The Islamic God, One in the same as the Triune God – A Misconception
In today’s Western society many, if not most, believe that Christians and Muslims both “adore the one and merciful God.” In fact, the Declaration on the Relation of the Church to Non-Christian Religions of the Second Vatican Council Nostra Aetate declares this. It should be noted, however, that a “Declaration” is not a “Definition,” and is not necessarily to be adhered by Catholics. While the former may contain or explain certain aspects of the Catholic faith, it is not a clarification, as in the case of the latter, of what has been revealed in Scripture as an article of faith to be observed by Christ’s faithful. Nostra Aetate is to be read as a pastoral document relative to the socio-historical circumstances of the time, and not as a doctrinal definition — any theological, moral or biblical aspects must be understood in light of what has been infallibly declared by previous Church Councils.
One cannot contest Muslims’ frank and systematic belief in a monotheistic supreme being, however, that does not mean that the concept of their concept of God, i.e., Allah (Arabic term of God) is the same as the Triune God. Catholic interreligious efforts have sought to reach out to the Muslim world by classifying the Islamic deity with the Christian one, paralleling them both to the Judaic Abrahamic religion. Not only does the shahada, i.e., the Muslim profession of faith: “There is no god but Allah, and Muhammad is his Prophet” — say otherwise, Muslims take great offense and see Christians, Catholics in particular, as ignorant and vulgar for suggesting it. They uphold a literal and strict unity of God (tawhid). In other words, they outright refute the Christian profession on the fullness of who God is: the Holy Trinity (Father, Son and Holy Spirit):
They [Christians] have certainly blasphemed who say, “Allah [God] is the Messiah, the son of Mary”, while the Messiah has said, “O Children of Israel, worship Allah, my Lord and your Lord”: for there is no God except one God Allah. They have certainly blasphemed who say, ‘Allah is the third of three’.” (Sura 5, 72)
For the Muslim, God is exclusively transcendent and cannot interact with his creation as He did, according to Christian doctrine, when He became incarnate and lived among us in the Person of Jesus, to say nothing of His redemptive act on the Cross:
And because of their saying: “We slew the Messiah Jesus son of Mary, Allah’s messenger.” They slew him not nor crucified, but it appeared so unto them. (Sura 4, 157)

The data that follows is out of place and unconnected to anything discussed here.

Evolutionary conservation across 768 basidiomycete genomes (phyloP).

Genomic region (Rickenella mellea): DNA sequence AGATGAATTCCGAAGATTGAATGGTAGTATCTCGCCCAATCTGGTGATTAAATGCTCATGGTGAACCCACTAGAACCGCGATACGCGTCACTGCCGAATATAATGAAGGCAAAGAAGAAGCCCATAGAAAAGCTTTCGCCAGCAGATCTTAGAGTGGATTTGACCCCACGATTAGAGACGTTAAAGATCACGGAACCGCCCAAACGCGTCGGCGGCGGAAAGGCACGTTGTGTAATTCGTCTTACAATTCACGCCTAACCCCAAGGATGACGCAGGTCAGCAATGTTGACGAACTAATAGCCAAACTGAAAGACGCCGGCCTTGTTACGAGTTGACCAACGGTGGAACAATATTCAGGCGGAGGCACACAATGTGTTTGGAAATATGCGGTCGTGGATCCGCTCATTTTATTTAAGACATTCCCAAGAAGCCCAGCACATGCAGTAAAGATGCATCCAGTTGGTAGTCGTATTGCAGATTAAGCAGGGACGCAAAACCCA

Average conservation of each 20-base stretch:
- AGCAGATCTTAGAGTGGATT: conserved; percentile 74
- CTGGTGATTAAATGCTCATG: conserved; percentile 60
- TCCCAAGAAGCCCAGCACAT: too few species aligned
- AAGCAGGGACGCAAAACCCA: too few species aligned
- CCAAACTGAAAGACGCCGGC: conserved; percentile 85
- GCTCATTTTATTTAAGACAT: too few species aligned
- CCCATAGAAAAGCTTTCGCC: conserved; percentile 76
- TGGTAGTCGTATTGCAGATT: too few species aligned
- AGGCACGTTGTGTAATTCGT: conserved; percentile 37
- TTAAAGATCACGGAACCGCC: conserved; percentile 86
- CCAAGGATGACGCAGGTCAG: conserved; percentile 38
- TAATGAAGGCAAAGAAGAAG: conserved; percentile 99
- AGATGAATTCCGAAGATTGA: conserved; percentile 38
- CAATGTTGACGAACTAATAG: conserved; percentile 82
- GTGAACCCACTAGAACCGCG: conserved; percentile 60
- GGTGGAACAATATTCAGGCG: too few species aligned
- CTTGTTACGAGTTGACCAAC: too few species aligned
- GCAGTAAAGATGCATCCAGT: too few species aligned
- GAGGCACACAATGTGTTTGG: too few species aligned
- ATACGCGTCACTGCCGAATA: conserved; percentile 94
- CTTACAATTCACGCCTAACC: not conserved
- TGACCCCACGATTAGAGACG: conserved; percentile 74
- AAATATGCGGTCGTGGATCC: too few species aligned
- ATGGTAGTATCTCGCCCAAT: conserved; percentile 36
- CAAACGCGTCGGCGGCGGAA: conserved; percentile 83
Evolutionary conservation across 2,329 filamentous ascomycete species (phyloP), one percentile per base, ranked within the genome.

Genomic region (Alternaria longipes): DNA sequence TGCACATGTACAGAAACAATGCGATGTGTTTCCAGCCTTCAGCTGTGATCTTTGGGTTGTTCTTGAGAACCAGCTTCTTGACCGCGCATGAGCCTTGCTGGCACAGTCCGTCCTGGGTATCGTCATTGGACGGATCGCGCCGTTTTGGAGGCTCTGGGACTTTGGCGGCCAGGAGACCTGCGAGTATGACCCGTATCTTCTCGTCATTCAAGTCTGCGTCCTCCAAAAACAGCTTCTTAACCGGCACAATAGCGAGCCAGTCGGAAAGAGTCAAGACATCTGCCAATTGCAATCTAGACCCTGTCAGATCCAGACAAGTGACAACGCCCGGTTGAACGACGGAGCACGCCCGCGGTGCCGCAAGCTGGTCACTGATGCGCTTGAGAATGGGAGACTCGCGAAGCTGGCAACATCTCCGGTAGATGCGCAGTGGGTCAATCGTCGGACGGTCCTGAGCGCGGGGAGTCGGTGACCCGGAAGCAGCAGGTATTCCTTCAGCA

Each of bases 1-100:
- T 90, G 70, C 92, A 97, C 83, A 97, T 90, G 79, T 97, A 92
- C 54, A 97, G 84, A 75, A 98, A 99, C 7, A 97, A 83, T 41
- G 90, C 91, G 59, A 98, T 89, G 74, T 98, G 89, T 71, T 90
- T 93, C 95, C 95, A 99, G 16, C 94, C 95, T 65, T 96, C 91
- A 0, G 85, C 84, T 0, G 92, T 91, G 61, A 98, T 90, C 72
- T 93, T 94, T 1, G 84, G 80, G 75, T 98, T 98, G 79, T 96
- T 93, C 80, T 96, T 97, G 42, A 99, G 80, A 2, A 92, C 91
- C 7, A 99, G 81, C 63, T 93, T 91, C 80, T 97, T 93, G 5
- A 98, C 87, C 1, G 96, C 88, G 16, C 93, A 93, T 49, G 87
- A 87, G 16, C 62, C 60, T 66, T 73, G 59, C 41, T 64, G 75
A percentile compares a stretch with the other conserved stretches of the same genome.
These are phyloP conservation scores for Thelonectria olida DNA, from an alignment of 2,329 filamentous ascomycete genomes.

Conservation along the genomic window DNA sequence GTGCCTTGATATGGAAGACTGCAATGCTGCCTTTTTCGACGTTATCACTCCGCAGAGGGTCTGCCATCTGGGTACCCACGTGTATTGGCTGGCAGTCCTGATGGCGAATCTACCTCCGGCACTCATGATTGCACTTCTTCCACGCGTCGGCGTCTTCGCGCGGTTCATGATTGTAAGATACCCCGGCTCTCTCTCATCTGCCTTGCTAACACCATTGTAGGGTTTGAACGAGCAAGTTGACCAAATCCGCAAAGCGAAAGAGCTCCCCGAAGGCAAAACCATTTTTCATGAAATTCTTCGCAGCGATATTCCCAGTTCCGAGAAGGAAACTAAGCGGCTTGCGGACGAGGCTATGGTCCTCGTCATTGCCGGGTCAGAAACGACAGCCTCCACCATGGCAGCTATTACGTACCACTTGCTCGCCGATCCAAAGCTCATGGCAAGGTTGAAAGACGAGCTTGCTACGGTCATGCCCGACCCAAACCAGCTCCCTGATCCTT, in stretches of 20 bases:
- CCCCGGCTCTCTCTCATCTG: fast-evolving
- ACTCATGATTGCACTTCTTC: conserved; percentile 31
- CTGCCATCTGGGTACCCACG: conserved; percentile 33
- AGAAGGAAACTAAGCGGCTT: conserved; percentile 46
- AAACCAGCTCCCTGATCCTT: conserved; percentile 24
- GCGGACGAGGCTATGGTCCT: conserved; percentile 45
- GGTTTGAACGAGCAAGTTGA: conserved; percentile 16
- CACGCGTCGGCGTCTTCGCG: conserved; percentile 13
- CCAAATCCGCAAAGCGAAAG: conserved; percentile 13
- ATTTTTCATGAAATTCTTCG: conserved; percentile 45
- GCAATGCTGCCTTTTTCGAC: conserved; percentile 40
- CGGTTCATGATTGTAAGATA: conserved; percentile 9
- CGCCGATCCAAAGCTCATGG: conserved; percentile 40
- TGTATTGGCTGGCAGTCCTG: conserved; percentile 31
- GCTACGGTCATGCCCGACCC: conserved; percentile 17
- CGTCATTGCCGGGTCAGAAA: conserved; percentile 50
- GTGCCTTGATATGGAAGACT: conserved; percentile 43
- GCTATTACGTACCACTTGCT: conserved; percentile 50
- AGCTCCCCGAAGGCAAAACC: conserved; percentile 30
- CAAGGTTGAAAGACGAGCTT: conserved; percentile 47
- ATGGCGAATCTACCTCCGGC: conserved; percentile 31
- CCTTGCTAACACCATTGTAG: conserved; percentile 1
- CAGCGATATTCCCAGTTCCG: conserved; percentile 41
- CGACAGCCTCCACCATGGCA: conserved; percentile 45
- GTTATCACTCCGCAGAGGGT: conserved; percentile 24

The Merciful God of Islam is a god who has mercy for whom he wants and not on those who displease him: “Allah might bring mercy whom He will[ed].” (Sura 48, 25) Notwithstanding “The Loving One” (al-Wadud) being among the list of Ninety-nine attributes of Allah, it does not arrive, however, at saying that “God is love.” (1 John 4, 16) This “love” is not only expressed as a conditional affection, but it is extended only to his believing servants for his love to His slaves is His Will to be merciful to them and praise them. “[W]hoever of you should revert from his religion — Allah will bring forth [in place of them] a people He will love and who will love Him [who are] humble toward the believers, powerful against the disbelievers.” (Sura 5, 54) Islamic scholars, such as the jurist Muhammad Ibn Hasan al-Tusi (996 – 1057) and the theologian Umar al-Zamakshari (1075 – 1144) both explain Allah’s love for man as a reward for his obedience. Hence, only those who submit to his will and recognize his richness, which is expressed in the observance of the sharia (Islamic law), can benefit from his benevolence.
Mercy or “love” in Islam is equated with the rich man who is obliged to stoop over the poor and offer him something. He bestows not necessarily because he is rich or because he pities the status of the destitute person. Instead, he gives solely so that the latter can acknowledge and publicly exalt his richness, as expressed in the daily Islamic prayer of the tasbih, which means to exalt as manifested in the Ninety-nine Attributes of Allah.
In Christianity, mercy and love reflect the teaching of the Incarnation of the Son of God becoming man, “one who lowers Himself to the level of the poor man in order to raise him up,” much more so if he is a sinner: “I have not come to call the just, but sinners, to repentance.” (Luke 5, 32) This love even extends to the enemy: “But I say to you, love your enemies, do good to those who hate you, and pray for those who persecute and calumniate you.” (Matthew 5, 44) This is a concept not only alien to Muslims, but inconceivable. Unlike the rich man in Islam who displays his riches when helping the needy, in Christianity “[h]e does not show his wealth to be respected (or feared) by the poor, for he gives [h]imself in order for the poor [to] live.”
The Christian teaching of the interpersonal relation among the three divine Persons, the Holy Trinity, which serves as the basis for man’s friendship with God and his fellow man in society, shows that God acts according to reason, i.e., for our ultimate good. Muslims, instead, hold that Allah is pure will, which connotes arbitrariness; submitting to Allah’s will, which is necessary does not have to be reasonable since he is above such attributes of goodness and reason; Allah exults in exercising his will.
N.B. This article originally appeared in Keep the Faith-Latin Mass Magazine (Fall 2017)
Mario Alexis Portella is author of Islam: Religion of Peace? – The Violation of Natural Rights and Western Cover-Up
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